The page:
Susan’s Suggestions for Pain-free Disaster Planning

Suggestion #6:  As you develop emergency response procedures, create a table for the “first responders,” that shows the order of immediate response to all the emergency events that you have identified as potential threats to your library.

When an emergency occurs, there will often not be enough time for staff to find the full procedure in the disaster plan manual.  Since the correct response depends upon the urgency of the situation in may cases, it will be helpful to have a chart or table that can be posted at the location where emergencies are reported and handled, your designated “Command Central” (in our case, this location is the Circulation desk).  The table provides a “ready reference” for staff, as well as providing a training aid for all first responders on your staff.

Your columns might be:  Incident / Initial Response / Secondary Response / Follow-Up Response, while your rows will include all the events, listed in alphabetical order.  In our case, a call to 911 is the first response for the most urgent situations, such as explosion , fire, or medical emergency, while notifying the ERC (Emergency Response Coordinator) is the first response for less urgent, but nonetheless situations of significant impact, such as biological agent contamination, suspicious behavior, and flooding.  For situations such a widespread power outage that is likely to last for several hours, an epidemic, or an approaching hurricane, the library’s management group will meet to plan a strategy, since the impact will be significant and will have an effect on all staff and patrons, but the time is not as critical in the decision-making process as it is for urgent situations that occur suddenly.   To see the chart we devised, check out our Comprehensive Disaster Plan (linked here and in the menu on the right), and click on “Staff Training.”

Susan’s Suggestions for Pain-free Disaster Planning

Suggestion #6:  As you develop emergency response procedures, create a table for the “first responders,” that shows the order of immediate response to all the emergency events that you have identified as potential threats to your library.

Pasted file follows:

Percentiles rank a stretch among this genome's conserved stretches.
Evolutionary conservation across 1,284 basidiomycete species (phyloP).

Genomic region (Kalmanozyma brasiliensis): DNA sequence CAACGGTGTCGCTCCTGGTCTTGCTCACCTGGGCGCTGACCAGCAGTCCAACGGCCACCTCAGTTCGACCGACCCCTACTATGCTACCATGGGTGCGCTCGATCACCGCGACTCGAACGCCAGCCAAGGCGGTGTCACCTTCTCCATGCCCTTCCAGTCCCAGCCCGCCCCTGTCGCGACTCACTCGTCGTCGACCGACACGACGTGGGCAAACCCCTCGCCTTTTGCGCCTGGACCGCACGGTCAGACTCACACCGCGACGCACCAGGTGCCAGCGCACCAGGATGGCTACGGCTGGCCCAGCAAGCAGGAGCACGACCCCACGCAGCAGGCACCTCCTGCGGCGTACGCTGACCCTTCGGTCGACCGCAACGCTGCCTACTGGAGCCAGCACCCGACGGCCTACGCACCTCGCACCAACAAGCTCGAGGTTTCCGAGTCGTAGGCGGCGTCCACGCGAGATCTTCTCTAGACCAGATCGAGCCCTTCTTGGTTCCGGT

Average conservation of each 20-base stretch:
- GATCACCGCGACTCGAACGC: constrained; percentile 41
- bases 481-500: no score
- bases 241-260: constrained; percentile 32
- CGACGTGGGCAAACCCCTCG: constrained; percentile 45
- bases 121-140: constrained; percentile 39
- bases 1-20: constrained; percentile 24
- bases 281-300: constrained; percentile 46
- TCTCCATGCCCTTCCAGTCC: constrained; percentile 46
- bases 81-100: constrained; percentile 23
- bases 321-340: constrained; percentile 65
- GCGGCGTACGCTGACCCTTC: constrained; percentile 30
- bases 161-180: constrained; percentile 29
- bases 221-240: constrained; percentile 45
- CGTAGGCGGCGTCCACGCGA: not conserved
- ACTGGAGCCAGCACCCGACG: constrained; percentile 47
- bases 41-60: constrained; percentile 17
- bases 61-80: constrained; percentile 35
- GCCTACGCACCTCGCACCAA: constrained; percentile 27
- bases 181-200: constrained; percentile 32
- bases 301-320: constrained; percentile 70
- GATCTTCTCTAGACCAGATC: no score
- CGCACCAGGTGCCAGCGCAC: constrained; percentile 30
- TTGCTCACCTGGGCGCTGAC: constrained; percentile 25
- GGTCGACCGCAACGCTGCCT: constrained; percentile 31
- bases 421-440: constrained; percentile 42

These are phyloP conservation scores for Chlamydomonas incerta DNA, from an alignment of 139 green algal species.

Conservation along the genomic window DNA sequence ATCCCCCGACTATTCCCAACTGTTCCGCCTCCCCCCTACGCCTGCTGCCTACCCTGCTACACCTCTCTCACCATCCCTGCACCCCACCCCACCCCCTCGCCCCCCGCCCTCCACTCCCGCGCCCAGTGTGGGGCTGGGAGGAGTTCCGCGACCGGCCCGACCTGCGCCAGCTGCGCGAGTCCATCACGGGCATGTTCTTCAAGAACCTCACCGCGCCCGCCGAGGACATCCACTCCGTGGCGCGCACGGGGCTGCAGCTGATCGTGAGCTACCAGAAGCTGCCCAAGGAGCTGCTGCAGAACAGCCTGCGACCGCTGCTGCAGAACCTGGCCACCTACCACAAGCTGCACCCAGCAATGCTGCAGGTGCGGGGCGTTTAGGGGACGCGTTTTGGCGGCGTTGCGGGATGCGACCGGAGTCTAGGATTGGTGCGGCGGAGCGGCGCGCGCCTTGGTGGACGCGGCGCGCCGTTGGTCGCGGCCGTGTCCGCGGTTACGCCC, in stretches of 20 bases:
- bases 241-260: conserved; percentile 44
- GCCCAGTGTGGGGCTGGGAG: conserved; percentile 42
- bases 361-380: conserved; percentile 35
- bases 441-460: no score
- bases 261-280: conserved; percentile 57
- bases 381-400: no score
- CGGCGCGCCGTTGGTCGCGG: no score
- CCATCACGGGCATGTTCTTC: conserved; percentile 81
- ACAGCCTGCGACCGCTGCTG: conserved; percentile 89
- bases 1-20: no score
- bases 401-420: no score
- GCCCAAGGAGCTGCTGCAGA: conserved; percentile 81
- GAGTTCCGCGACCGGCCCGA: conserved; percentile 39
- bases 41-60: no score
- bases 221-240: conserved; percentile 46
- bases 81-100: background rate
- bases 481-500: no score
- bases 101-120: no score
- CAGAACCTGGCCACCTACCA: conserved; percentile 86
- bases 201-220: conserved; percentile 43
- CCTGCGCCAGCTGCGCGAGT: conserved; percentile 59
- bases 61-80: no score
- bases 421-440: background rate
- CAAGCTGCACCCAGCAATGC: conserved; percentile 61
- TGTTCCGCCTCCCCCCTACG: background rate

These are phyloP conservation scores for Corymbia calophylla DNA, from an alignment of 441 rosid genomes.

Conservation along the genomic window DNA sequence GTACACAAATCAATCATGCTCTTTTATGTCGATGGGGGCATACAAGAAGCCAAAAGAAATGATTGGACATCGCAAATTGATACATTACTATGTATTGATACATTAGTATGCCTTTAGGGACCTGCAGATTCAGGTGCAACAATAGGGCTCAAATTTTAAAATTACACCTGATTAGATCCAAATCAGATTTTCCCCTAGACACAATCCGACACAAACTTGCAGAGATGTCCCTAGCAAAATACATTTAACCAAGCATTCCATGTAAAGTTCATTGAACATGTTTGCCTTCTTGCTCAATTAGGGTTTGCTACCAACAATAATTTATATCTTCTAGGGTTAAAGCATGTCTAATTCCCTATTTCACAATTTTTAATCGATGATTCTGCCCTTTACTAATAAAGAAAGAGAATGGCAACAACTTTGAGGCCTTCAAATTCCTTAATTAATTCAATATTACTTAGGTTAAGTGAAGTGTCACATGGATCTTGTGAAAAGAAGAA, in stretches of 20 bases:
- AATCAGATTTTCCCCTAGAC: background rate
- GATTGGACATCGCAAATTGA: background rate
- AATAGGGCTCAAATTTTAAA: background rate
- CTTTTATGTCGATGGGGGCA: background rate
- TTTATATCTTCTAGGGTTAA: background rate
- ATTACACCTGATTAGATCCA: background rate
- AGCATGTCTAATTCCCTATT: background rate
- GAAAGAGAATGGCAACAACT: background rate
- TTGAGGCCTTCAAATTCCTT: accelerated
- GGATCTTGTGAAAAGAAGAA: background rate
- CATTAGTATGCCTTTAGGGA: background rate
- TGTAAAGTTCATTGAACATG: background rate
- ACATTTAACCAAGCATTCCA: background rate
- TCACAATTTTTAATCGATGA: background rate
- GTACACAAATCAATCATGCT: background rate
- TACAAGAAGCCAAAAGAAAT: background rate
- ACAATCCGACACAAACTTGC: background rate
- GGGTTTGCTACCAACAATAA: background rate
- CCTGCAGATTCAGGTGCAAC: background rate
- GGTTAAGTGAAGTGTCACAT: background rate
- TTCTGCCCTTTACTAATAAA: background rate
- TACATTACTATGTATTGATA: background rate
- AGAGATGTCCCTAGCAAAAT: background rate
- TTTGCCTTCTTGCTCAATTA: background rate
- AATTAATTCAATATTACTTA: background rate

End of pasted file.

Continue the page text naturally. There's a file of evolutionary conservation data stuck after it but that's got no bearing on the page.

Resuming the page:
When an emergency occurs, there will often not be enough time for staff to find the full procedure in the disaster plan manual.  Since the correct response depends upon the urgency of the situation in may cases, it will be helpful to have a chart or table that can be posted at the location where emergencies are reported and handled, your designated “Command Central” (in our case, this location is the Circulation desk).  The table provides a “ready reference” for staff, as well as providing a training aid for all first responders on your staff.

Your columns might be:  Incident / Initial Response / Secondary Response / Follow-Up Response, while your rows will include all the events, listed in alphabetical order.  In our case, a call to 911 is the first response for the most urgent situations, such as explosion , fire, or medical emergency, while notifying the ERC (Emergency Response Coordinator) is the first response for less urgent, but nonetheless situations of significant impact, such as biological agent contamination, suspicious behavior, and flooding.  For situations such a widespread power outage that is likely to last for several hours, an epidemic, or an approaching hurricane, the library’s management group will meet to plan a strategy, since the impact will be significant and will have an effect on all staff and patrons, but the time is not as critical in the decision-making process as it is for urgent situations that occur suddenly.   To see the chart we devised, check out the UVa Emergency Preparedness & Response Plan, linked on the “Sample Disaster Plan” tab in the top menu bar of this page, and find the “Emergency Responses by Priority” page.

Susan’s Suggestions for Pain-free Disaster Planning

Suggestion #5:  Begin to write a procedure for opening the library and providing essential services with minimal staffing.  In some cases, one person can open the library, in others, several people may be necessary, or your organization may elect not to open with minimal staffing.  If you are not familiar with procedures for the essential services, ask for information from the supervisors in the departments that would be represented, such as Circulation, Interlibrary Loan, Information Services (Reference).  Many procedures will probably be documented already and can be sent to you as attachments to email.  Once the procedure is complete, have it reviewed by the various supervisors.

Susan’s Suggestions for Pain-free Disaster Planning

Suggestion #5:  Begin to write a procedure for opening the library and providing essential services with minimal staffing.  In some cases, one person can open the library, in others, several people may be necessary, or your organization may elect not to open with minimal staffing.  If you are not familiar with procedures for the essential services, ask for information from the supervisors in the departments that would be represented, such as Circulation, Interlibrary Loan, Information Services (Reference).  Many procedures will probably be documented already and can be sent to you as attachments to email.  Once the procedure is complete, have it reviewed by the various supervisors.